Farrand’s marriage to Max Farrand took her to Huntington, California, and Max was the first director of the Huntington Library. She spent ten years refining the grounds of California Institute of Technology, or Caltech, in Pasadena.  For Dabney Hall, Farrand created an “enclosed cloistered garden with a line of carefully pruned olive trees in the court and Cherokee roses trained up the walls of the building.”  A simple, elegant, smart oasis. To me, this sounds heavenly.

Rockefeller Rose Garden at the New York Botanic Garden (c) Mick Hales
Peggy Rockefeller Rose Garden at the New York Botanic Garden (c) Mick Hales

At the same time, she was asked to assist with the design of the new Santa Barbara Botanical Gardens. Farrand often butted heads with the garden’s original “naturalist” landscape architect and botanist, Lockwood de Forest. Jr. However, she contributed (free of charge) an elegant master plan to the project. You can visit the California poppy-laden meadow garden she created, with expansive views of the mountains beyond. It showcases native plants presented within their appropriate ecological communities.

She chose to be called simply Beatrix Farrand without any qualifiers. No Mr., or Mrs., or Miss, “as I regard Beatrix Farrand as a sort of trade name.” To her closest friends, Trix or Trixie. She noted, after fifty years of working with the elite and wealthy of American society, many of her clients were pompous and less than gracious.  She astutely credited part of her success to her ability and skill in navigating the murky waters of client relationships.

In the end, her legacy is writ large, from the East Coast to the West coast, Ivy League college campuses, and finally, her small beloved cottage garden at Garland Farm in Maine.

We celebrate her contribution to some of the most beautiful gardens in America.

There are still a few properties in the United States where you can visit gardens designed by Beatrix Farrand:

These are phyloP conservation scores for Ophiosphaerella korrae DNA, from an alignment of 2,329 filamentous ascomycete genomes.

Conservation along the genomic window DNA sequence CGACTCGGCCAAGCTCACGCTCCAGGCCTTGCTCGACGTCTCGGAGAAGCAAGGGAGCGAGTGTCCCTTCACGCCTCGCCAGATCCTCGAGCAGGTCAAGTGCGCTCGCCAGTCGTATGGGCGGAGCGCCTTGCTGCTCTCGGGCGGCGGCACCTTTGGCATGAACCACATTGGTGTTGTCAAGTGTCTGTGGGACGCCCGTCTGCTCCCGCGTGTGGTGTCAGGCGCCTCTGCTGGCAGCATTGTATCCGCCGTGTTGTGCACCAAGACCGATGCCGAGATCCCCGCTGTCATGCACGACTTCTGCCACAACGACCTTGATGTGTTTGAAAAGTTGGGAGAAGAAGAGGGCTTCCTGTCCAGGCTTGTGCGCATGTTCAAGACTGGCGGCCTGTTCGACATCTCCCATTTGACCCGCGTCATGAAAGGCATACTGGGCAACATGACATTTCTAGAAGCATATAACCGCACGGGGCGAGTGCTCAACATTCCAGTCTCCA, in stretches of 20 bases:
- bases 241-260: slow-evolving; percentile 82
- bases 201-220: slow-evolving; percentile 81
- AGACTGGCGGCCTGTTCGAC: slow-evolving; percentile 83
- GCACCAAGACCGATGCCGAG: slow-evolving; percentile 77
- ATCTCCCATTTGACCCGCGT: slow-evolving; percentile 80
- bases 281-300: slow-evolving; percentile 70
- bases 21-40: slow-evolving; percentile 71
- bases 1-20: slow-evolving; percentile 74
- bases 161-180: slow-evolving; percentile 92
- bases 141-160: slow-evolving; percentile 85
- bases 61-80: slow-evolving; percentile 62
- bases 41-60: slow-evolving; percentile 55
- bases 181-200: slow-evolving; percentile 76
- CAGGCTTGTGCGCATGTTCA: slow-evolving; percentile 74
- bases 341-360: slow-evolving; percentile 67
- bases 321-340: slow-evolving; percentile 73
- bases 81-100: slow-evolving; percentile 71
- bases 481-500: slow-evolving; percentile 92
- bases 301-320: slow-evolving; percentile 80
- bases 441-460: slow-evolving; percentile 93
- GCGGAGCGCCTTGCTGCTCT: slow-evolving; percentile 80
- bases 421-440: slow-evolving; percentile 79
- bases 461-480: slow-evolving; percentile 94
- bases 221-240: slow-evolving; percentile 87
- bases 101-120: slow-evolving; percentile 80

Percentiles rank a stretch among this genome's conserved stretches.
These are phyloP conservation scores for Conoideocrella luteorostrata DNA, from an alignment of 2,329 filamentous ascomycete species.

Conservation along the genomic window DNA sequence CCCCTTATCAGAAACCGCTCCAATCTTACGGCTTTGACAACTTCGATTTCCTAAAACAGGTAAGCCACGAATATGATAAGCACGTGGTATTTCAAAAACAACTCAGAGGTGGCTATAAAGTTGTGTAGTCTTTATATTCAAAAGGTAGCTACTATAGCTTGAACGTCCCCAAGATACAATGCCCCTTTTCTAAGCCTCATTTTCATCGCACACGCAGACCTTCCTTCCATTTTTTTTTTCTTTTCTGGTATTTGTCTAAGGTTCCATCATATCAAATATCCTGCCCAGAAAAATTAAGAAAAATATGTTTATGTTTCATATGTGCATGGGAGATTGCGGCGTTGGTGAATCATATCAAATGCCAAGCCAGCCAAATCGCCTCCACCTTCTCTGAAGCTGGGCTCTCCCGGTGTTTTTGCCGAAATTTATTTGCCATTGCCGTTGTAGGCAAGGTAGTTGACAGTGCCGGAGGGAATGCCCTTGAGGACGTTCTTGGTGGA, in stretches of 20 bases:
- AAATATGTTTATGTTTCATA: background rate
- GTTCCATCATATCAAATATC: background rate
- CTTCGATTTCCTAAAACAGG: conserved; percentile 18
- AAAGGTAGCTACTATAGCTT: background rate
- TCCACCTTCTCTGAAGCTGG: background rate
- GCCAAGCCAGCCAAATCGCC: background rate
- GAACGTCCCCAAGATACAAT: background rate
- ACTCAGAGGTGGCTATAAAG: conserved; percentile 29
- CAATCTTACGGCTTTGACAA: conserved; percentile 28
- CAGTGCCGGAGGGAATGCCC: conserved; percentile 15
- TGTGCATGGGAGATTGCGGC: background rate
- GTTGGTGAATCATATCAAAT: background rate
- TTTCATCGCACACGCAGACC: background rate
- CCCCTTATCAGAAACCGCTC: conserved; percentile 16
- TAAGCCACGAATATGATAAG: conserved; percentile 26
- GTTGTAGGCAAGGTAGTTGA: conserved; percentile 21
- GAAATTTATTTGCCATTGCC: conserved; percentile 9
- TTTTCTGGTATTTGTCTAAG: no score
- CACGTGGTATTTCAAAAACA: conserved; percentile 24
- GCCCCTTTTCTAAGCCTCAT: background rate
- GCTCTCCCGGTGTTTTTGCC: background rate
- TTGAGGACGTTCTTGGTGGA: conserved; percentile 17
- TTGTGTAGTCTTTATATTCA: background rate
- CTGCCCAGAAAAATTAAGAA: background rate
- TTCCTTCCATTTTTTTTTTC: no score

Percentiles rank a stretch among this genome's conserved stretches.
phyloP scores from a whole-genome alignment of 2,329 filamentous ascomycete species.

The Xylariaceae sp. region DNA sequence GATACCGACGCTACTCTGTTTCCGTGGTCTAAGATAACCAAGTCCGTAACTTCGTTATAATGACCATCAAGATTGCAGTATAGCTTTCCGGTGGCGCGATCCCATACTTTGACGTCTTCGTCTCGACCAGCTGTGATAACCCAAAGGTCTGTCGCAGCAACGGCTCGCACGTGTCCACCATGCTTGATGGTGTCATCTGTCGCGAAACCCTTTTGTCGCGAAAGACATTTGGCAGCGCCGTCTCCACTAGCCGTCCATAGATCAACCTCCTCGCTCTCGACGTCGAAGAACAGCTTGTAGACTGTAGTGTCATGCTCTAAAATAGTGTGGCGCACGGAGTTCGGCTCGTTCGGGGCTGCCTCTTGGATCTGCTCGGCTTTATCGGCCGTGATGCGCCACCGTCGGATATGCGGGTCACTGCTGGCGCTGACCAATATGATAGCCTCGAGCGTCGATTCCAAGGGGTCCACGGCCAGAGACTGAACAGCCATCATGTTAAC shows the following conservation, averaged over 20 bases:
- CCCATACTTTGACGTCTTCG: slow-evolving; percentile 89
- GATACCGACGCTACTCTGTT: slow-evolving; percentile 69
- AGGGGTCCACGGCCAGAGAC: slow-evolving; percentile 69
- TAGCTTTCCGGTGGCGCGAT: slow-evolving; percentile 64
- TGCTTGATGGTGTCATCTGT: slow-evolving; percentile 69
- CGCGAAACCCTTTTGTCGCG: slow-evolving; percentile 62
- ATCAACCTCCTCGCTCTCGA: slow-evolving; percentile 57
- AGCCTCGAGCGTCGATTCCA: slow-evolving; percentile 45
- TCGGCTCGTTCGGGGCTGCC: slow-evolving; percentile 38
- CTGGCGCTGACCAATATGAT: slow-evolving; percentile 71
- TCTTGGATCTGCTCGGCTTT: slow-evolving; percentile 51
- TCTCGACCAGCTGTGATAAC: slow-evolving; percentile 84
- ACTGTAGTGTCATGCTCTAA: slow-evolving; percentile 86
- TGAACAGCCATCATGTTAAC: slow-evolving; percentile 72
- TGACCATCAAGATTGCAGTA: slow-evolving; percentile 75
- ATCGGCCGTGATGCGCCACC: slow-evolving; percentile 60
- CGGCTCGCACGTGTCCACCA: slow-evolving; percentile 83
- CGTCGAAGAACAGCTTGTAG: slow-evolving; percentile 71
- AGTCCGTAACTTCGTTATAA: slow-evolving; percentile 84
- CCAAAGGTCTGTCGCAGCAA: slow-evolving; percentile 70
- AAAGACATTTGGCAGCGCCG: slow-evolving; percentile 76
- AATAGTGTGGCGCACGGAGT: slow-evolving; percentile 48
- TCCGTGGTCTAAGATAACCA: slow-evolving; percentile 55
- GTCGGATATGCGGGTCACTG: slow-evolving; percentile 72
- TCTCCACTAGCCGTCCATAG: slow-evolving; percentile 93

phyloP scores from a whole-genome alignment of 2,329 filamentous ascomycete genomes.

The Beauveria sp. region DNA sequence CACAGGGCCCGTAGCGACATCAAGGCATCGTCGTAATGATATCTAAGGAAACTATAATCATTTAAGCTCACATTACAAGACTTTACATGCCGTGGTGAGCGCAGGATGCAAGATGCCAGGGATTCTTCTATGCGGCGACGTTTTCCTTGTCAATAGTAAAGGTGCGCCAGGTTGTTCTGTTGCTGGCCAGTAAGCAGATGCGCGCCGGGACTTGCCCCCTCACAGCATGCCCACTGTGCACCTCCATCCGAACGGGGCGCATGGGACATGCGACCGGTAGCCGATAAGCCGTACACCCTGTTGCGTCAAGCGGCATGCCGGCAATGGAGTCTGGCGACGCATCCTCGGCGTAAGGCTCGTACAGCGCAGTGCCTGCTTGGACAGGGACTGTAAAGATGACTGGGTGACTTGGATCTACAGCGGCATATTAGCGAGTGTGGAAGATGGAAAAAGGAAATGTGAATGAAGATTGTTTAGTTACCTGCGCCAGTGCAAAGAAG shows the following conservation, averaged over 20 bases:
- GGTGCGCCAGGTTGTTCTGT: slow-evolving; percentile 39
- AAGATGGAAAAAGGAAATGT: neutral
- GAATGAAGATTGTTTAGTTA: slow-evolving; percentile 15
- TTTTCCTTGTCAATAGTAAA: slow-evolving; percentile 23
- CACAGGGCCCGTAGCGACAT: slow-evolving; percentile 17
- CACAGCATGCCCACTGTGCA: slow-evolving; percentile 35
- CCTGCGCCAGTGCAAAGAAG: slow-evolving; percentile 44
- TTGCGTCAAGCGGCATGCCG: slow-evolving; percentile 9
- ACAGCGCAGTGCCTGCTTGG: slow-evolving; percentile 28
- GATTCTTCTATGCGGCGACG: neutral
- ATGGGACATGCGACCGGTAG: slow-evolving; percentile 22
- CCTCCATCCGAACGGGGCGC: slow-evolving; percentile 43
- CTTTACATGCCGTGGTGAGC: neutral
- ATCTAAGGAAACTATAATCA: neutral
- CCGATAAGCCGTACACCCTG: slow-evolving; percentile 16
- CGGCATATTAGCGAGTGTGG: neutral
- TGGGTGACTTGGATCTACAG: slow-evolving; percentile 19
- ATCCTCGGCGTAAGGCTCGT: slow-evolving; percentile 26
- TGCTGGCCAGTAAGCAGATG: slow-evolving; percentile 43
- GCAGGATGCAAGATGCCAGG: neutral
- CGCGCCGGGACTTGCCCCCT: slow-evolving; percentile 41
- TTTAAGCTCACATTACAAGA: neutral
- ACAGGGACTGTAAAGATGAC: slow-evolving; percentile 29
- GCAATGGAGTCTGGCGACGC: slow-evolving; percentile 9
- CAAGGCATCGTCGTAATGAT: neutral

• Garland Farm, Farrand’s last home in Maine. Now the headquarters of the Beatrix Farrand Society
  • The Abby Aldrich Rockefeller Garden, Seal Harbor, Maine.
  • The internationally renowned Peggy Rockefeller Rose Garden within the New York Botanical Garden (the Bronx)
  • Dumbarton Oaks, the jewel in the crown and Farrand’s most famous and visible garden, is beautifully maintained by professional horticulture staff/directors
  • Beatrix Farrand Garden at Bellefield, Hyde Park, New York
  • Princeton University, Princeton, New Jersey
  • Santa Barbara Botanic Garden, Santa Barbara, California
Mary Ann Newcomer

Scribe-Scout-Speaker A daughter of the American west, with great grandparents who homesteaded in Idaho, I tagged along with my grandmother and grandfather as they gardened in the tiny town of Latah, Washington, just across the Idaho state line. I have developed a fierce passion for all things GARDEN. I grow, scout, and write about gardens. My expertise is in the Intermountain West, but I have written for Rocky Mountain Gardening, Country Gardens, MaryJane’s Farm, Fine Gardening, Leaf Magazine, the American Gardener, and newspapers across the region. I’ve designed public, private, and commercial landscapes, and gardens for flower shows. I love encouraging gardeners to get down and dirty. When not tending to my garden, I volunteer my time weeding or planting or doing garden design work at the Idaho Botanical Garden in Boise.